BEIRUT,(Reuters) – A sea of flag-waving protesters demanded on Friday the resignation of Lebanon’s Western-backed government at a Hezbollah-led rally, but Prime Minister Fouad Siniora appeared unmoved by the pressure.
Pro-Syrian Hezbollah and its allies had called on Lebanese from across the country to take part in the opposition protest in the capital Beirut, to be followed by an indefinite sit-in near the government offices.
Hezbollah, which is backed by Syria and Iran, has branded the government a U.S. puppet. “I call on the prime minister and his ministers to quit,” Christian opposition leader Michel Aoun said to the cheers of protesters in downtown Beirut. “We want a clean government,” one banner read. “Siniora out, we want a free, free government,” the crowd chanted.
Large numbers of security forces, backed by armoured troop carriers, were deployed. Scores of soldiers, using barbed wire and metal barriers, cordoned off the complex housing the government’s offices in downtown Beirut.
Siniora and many ministers were inside while less than 30 metres away, the crowds gathered, waving red-and-white Lebanese flags under banners demanding a government of national unity.
Hezbollah television station al-Manar said hundreds of thousands had turned up, and Hezbollah deputy chief Sheikh Naim Kassem said before the protests the campaign would continue until Siniora’s cabinet fell. “This government will not take Lebanon to the abyss. We have several steps if this government does not respond but I tell them you will not be able to rule Lebanon with an American administration,” he told Hezbollah’s al-Manar television.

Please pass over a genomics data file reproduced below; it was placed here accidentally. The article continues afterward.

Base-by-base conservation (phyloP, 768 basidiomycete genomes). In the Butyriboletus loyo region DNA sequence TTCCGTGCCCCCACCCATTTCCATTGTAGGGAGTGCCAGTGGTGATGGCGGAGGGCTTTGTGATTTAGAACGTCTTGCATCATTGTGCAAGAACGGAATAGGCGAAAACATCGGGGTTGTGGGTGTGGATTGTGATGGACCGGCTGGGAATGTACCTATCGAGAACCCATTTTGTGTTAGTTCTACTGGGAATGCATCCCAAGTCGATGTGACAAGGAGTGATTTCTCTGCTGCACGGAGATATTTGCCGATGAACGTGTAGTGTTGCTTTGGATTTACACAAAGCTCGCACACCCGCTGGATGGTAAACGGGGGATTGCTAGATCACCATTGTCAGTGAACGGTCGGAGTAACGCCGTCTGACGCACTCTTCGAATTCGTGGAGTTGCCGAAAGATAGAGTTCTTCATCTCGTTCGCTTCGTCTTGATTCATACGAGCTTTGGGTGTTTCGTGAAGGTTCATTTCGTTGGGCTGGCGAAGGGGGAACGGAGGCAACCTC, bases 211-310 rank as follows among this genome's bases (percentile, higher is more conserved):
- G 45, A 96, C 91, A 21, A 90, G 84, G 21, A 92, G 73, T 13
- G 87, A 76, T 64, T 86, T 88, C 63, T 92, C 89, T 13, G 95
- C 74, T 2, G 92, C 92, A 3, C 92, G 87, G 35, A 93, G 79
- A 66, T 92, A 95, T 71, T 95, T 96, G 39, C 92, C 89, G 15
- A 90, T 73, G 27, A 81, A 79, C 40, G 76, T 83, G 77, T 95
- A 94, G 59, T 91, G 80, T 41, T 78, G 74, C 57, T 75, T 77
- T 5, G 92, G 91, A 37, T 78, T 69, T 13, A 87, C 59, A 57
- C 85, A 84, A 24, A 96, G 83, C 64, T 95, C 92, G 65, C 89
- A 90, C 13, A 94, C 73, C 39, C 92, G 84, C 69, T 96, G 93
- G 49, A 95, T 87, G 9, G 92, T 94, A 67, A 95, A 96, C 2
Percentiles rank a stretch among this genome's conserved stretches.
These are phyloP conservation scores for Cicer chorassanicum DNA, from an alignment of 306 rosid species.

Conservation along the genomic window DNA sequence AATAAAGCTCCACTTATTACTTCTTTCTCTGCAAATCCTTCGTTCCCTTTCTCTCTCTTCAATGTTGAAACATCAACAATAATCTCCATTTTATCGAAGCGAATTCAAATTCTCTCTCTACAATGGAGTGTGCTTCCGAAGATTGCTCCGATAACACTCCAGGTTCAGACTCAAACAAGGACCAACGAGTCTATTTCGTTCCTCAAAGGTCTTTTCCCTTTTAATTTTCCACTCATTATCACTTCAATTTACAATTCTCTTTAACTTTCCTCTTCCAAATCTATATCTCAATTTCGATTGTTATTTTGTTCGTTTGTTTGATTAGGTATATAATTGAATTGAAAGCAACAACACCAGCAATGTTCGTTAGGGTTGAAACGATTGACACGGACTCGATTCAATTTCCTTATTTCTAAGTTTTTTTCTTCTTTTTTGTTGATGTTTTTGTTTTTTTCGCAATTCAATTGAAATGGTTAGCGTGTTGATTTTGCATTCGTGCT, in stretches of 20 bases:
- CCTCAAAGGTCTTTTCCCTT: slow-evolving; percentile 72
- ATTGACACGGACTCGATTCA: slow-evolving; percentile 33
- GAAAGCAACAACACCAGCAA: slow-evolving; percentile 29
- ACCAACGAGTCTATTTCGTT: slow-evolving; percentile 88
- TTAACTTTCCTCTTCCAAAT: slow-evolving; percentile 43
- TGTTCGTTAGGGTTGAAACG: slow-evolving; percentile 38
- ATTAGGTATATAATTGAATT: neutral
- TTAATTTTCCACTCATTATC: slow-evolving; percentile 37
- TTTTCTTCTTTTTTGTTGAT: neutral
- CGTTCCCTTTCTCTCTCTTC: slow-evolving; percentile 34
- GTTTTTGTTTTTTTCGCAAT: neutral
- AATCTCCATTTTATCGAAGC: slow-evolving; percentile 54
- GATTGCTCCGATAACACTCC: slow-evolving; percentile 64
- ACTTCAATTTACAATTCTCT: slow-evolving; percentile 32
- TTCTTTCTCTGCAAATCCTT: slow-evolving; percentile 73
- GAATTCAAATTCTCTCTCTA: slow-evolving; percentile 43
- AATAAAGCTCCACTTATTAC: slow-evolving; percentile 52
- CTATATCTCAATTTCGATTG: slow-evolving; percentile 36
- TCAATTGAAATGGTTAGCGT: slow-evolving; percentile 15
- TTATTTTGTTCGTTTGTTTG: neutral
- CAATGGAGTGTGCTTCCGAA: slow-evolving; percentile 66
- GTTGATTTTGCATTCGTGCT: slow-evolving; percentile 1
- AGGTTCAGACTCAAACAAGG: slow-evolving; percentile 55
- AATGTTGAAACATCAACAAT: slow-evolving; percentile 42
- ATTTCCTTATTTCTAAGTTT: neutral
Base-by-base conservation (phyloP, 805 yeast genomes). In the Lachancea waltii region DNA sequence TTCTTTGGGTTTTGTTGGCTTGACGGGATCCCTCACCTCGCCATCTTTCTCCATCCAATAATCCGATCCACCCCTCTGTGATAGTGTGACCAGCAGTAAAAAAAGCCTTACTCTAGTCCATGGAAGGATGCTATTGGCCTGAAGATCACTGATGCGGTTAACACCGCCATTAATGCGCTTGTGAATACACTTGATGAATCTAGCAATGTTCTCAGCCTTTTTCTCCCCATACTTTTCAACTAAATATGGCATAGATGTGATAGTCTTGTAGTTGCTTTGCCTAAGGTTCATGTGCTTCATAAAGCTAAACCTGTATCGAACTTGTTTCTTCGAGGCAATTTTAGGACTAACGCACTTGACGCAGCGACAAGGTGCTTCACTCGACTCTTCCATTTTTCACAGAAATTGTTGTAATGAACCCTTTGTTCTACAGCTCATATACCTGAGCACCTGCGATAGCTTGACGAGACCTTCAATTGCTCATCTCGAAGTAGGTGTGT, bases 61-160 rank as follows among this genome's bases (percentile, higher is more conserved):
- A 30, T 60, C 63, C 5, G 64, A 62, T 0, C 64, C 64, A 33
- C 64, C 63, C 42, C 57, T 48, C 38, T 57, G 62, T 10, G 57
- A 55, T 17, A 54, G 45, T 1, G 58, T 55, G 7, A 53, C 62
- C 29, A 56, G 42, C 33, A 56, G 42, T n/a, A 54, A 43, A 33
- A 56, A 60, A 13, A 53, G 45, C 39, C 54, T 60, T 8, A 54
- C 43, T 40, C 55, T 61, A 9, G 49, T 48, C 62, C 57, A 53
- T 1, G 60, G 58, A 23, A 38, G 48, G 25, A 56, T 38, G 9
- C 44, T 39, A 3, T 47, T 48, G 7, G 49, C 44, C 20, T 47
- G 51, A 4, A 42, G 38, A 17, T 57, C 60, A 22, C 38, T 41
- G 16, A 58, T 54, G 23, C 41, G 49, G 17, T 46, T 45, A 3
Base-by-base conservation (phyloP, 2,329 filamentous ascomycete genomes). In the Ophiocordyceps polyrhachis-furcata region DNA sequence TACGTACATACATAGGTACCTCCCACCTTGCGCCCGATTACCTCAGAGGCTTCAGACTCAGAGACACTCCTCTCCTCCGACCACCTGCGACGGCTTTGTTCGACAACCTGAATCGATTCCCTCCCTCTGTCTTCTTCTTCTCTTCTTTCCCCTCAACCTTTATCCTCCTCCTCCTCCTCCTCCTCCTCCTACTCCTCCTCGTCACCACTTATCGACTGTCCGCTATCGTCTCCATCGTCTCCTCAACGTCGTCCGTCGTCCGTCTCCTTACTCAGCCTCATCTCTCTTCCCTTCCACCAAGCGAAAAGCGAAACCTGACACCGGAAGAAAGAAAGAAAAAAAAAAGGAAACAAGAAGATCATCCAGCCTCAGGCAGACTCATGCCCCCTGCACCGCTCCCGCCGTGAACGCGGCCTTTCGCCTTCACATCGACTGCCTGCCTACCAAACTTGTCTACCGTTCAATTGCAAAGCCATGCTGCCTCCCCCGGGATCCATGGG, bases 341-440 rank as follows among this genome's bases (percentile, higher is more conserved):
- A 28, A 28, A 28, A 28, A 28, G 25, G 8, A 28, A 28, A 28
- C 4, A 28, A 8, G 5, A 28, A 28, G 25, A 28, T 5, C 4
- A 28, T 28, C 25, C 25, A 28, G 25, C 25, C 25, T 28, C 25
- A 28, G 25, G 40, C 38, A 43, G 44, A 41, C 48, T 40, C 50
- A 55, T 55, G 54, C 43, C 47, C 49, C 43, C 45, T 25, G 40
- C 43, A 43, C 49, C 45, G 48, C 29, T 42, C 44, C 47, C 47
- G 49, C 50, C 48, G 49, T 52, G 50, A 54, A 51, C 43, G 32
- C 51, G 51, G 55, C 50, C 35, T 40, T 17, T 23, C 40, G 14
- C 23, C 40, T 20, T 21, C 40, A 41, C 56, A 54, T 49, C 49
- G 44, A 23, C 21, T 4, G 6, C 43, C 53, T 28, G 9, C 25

Hezbollah has criticised Siniora’s cabinet over what it says was its failure to back Hezbollah during the July-August war with Israel. “The government was negligent during the war. That’s why we want a national unity government,” Ali Aboud, from south Lebanon, told Reuters. “We’re here to bring down the government. We, the resistance, don’t want any influence from the United States,” opposition supporter Najwa Bouhamdan, 41, said.
Siniora said on Thursday his government would not quit. The anti-Syrian politicians who control the cabinet say the Shi’ite Muslim group and its allies want to stage a coup.
The government was weakened last month by the resignation of six opposition ministers and the Nov. 21 assassination of anti-Syrian Christian cabinet minister Pierre Gemayel. His funeral drew tens of thousands into central Beirut, with many mourners accusing Damascus of being behind the killing.
Druze leader Walid Jumblatt, the most prominent anti-Syrian leader, urged supporters to remain calm and avoid street confrontations. He said Hezbollah wanted to instate Syrian and Iranian tutelage over the country. “Very calmly, we will remain steadfast,” he told a news conference on Friday. “We will confront (the opposition) calmly. We will remain in our houses and fly the Lebanese flags… We will wait for a month, for two months… and watch them.”
Many Lebanese fear protests could turn violent. Tension between Sunni Muslims and Shi’ites is high, as is bad feeling between Christians who support leaders allied to the rival camps.
The anti-Syrian camp accuses the opposition of aiming to bring down the government to derail an international tribunal to try suspects in the assassination of former Prime Minister Rafik al-Hariri, whose killing in 2005 many blame on Damascus.
Syria denied involvement but was forced to pull its troops out of Lebanon in April 2005 by international pressure led by the United States and France and huge anti-Syrian protests.
A U.N. inquiry has implicated Syrian and Lebanese security officials in the killing. Siniora’s depleted cabinet approved U.N. plans last week for the Hariri court.